You seem to have a reverence for these pop sounds that have been maligned or, like, not given their due. Is that how you’re using these references, with the idea they can be embraced with both irony and affection?
Um. There’s no irony on this album.
None at all?
So the humour for you, those sly winks you mentioned, come from where?
Well, the humour for me is embedded in the lyrics, but also in the spirit of the music itself, the twists and turns, the unexpected structures. But I’m doing it all with total sincerity.
So when you use a reference like that Spanish guitar on Sunset, that is a sincere move? Like, you just love the sound of that thing and it’s not meant to evoke, like, Jam & Spoon or the Lambada or something? Because when I hear that, I kind of giggle because it’s cheesy but I also appreciate it as a reevaluation of pop history.
I think you’re trying to force your vision of irony onto mine.
I’m not trying to force anything, I’m just wondering.
Well, I’m going to keep giving you the same answer, over and over and over again. And I don’t know who Lambada is.
You don’t know the Lambada?
No, and I do love the way it sounds! And, for me, being evocative is not the same thing as being distancing. I mean, we’re all postmodern beings at this point. And I think there’s more meaning in reference than there is in sound at this point, and in combining things in different ways. I like walking on this sort of, like, tantric edge of taste, I guess. But I resist all these accusations of irony.
But you can see you’re walking on this line of taste, so you understand that there are things that are considered “bad taste” and you’re kind of playing with them, or even forcing people to look at them in a different way.
I don’t know. I’m a big lover of fashion, and I feel like what’s happening right now in fashion is doing a lot of the same thing. I think it’s all one big dialogue.
I know you wrote for Beyonce [2013’s No Angel] and other artists in the past. Are you still interested in that side of the industry, like dipping your toe into the machinery of it all?
Well, at the time, that was all Beyonce, that was her bringing us into her very high-powered personal machine. It was a huge honour and a thrill to be invited in, but I haven’t put writing for other artists as a priority really since then, mostly just because I’ve been so focused on doing my own stuff. But it’s definitely something I’m open to, and I’m actually doing a bit of it this week, although I can’t say for who.
Interesting. Do you enjoy that work, or does it just feel like something different you like to apply yourself to?
Yeah, I do enjoy it. I mean, if even just for the sake of making me realise how different my own way of existing in the industry is from other artists or, you know, just how deep the rabbit hole goes really in the way different people work. But I get off on the challenge of it, and I’m also just so inspired by other people’s personas and personalities that it’s a really fun kind of escape from Caroline Polachek.
Do you ever see Caroline Polachek as a persona?
No! Maybe that’s the problem.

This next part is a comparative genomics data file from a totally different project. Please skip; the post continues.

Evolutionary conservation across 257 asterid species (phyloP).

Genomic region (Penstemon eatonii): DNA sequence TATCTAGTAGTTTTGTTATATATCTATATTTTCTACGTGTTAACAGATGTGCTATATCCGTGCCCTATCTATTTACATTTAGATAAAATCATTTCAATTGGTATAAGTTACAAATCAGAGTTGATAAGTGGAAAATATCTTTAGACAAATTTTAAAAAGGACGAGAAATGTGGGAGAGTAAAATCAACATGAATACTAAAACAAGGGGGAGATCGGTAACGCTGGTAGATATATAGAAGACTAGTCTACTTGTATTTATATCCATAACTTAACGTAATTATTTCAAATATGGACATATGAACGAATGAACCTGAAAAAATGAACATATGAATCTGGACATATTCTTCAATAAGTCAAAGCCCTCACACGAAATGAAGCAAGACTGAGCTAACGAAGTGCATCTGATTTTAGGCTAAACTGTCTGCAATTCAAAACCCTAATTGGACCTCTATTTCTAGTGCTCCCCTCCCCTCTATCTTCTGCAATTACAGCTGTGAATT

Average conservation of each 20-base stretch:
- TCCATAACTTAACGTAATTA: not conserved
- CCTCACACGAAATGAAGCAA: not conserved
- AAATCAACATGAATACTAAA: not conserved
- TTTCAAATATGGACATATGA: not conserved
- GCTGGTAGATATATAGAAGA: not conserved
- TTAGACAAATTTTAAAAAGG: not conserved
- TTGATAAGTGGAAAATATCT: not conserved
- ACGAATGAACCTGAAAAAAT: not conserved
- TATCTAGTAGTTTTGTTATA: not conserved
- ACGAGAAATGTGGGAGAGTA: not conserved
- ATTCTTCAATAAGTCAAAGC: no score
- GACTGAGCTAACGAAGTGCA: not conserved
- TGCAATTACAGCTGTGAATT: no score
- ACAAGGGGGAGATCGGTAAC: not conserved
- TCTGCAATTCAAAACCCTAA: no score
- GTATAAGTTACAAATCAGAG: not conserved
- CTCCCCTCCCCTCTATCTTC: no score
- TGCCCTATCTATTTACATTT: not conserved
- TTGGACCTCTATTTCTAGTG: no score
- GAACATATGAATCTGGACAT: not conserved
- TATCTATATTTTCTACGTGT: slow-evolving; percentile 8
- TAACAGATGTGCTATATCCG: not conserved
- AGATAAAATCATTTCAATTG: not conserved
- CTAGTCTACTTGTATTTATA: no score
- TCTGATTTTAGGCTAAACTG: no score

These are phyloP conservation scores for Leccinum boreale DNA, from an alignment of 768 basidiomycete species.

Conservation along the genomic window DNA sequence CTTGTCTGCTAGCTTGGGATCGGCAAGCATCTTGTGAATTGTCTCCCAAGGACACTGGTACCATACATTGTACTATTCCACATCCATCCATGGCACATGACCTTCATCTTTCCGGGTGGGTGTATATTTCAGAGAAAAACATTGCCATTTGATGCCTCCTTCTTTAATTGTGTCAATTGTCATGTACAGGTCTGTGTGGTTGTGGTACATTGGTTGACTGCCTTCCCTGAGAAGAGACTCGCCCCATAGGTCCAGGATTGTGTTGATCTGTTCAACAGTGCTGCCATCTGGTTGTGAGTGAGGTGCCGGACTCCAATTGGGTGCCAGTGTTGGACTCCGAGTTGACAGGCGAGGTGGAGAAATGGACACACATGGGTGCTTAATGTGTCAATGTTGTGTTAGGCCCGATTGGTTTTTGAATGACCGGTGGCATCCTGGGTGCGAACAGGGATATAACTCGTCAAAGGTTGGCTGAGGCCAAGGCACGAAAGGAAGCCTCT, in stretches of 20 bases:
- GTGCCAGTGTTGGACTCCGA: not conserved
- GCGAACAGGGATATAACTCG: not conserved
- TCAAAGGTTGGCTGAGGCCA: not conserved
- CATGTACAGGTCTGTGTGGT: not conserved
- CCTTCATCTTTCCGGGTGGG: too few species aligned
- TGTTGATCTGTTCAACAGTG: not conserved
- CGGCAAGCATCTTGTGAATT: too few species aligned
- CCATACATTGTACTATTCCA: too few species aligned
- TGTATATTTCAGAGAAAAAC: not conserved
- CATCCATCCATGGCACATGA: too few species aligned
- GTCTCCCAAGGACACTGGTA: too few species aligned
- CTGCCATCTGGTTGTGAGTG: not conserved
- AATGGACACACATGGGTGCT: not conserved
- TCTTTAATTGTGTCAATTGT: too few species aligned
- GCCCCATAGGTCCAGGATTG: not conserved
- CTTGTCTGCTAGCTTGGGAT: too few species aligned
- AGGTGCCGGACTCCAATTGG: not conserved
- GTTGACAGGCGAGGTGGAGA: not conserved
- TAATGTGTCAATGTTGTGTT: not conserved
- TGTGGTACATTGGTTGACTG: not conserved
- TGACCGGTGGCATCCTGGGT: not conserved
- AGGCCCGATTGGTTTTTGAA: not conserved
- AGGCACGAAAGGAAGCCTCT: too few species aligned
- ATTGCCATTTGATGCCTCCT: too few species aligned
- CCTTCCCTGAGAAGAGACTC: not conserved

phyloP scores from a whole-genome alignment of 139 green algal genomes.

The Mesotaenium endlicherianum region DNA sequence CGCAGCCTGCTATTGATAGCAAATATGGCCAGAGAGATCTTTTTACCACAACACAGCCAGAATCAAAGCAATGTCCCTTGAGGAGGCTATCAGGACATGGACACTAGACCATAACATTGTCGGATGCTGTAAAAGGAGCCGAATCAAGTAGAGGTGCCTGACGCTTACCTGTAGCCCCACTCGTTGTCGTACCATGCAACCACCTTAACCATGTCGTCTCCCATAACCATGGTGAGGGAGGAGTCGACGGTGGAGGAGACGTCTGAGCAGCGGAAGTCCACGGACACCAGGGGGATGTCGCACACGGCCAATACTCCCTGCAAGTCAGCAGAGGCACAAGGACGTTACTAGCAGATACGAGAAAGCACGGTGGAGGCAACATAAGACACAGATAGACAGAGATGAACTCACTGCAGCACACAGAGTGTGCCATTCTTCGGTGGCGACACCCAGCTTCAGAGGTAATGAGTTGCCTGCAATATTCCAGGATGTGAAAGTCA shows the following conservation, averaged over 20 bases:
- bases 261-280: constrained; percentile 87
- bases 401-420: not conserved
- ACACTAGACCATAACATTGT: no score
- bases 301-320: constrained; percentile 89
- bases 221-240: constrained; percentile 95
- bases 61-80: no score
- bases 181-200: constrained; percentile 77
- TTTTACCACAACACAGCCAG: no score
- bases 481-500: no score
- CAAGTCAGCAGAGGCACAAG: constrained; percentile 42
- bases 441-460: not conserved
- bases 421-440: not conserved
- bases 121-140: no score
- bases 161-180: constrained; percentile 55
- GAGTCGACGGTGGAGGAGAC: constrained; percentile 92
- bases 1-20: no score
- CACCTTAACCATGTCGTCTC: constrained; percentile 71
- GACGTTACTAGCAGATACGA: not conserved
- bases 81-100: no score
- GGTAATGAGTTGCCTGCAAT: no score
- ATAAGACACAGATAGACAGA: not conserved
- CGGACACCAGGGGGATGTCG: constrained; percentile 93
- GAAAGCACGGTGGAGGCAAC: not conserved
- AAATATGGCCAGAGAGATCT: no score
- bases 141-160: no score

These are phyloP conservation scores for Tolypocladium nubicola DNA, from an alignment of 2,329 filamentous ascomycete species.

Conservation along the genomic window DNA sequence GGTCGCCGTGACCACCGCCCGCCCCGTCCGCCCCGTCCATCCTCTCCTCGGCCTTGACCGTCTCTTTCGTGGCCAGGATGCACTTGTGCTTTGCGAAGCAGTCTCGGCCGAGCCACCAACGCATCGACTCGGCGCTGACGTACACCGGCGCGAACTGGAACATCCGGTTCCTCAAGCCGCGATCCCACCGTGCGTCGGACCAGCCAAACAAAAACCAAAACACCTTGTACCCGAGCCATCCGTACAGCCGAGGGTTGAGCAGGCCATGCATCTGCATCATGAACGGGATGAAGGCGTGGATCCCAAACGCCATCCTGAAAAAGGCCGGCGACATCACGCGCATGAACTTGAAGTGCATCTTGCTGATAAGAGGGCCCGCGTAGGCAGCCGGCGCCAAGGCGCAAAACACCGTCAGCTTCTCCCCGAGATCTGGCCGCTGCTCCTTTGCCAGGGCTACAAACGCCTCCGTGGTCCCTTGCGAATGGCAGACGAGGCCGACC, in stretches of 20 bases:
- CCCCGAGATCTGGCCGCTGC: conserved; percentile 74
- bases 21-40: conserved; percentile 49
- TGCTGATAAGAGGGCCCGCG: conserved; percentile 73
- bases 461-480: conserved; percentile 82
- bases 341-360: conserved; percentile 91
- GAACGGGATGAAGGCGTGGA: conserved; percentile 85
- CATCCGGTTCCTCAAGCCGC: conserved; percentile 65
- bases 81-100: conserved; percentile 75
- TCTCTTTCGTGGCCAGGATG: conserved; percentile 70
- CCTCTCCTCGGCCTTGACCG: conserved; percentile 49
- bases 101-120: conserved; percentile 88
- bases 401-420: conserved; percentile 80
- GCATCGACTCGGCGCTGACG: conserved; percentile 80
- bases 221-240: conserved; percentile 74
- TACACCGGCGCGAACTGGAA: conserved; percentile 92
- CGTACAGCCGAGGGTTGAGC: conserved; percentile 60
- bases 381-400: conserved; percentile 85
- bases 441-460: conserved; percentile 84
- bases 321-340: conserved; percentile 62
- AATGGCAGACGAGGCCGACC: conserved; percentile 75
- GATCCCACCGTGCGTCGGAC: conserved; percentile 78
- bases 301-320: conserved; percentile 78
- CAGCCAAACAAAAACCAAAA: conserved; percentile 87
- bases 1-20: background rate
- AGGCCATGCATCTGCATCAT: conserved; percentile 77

I saw a quote in an interview where you said you enjoy being off the grid, but then, recently, I watched a whole five-minute Instagram video of you eating spaghetti and meatballs. What’s the thinking of posting something like that?
I mean, simply, I went to take a selfie and I was like, “You know what? Let’s just go live”, so I went live. But the problem is then I had to finish the entire spaghetti and meatball plate, and I probably normally wouldn’t have finished it but, you know, once you’re on camera you have to finish the whole thing.
As a public person, what’s your approach to social media?
I think, as a musician, there’s so much going on in the calendar that you have to post about, and so I’m finding it a struggle to want to post anything about my personal life online because even just keeping up with the professional posting is enough for me. But I’m sure once that kind of posting starts to quiet down, and once I get on the road, I’ll inevitably start foolishly posting my personal life again. But for now, it feels like there’s a quite clear separation for me and I’m kind of enjoying it.
Look, I’m sorry, I hope I didn’t offend you earlier. I enjoy the music, and I think that even if I find some irony in it, I guess, you know, the listener finds whatever they find in the work, right?
100 per cent. It’s funny because my last interview that I just got off, the writer was very interested in this narrative of, like, me having this kind of orgasmic catharsis just by the act of singing, which I was like, “No.” [laughs] So I’m just really appreciating the very masculine and feminine takes on the same body of work. You’re like, “Well, certainly you don’t mean it?” and she was like, “You must really mean it!”
I’m like, “I love this cheesy music too, but surely you know it’s a bit cheesy!”
You know what, I think you’ve just revealed what your agenda is: you just want to know that I know, and my answer is “I don’t know.”
That could be it. I just want to know that we’re in on the same joke.
Yes, but it’s just… I’m just not blinking.
Caroline Polachek’s Desire, I Want To Turn Into You is out now.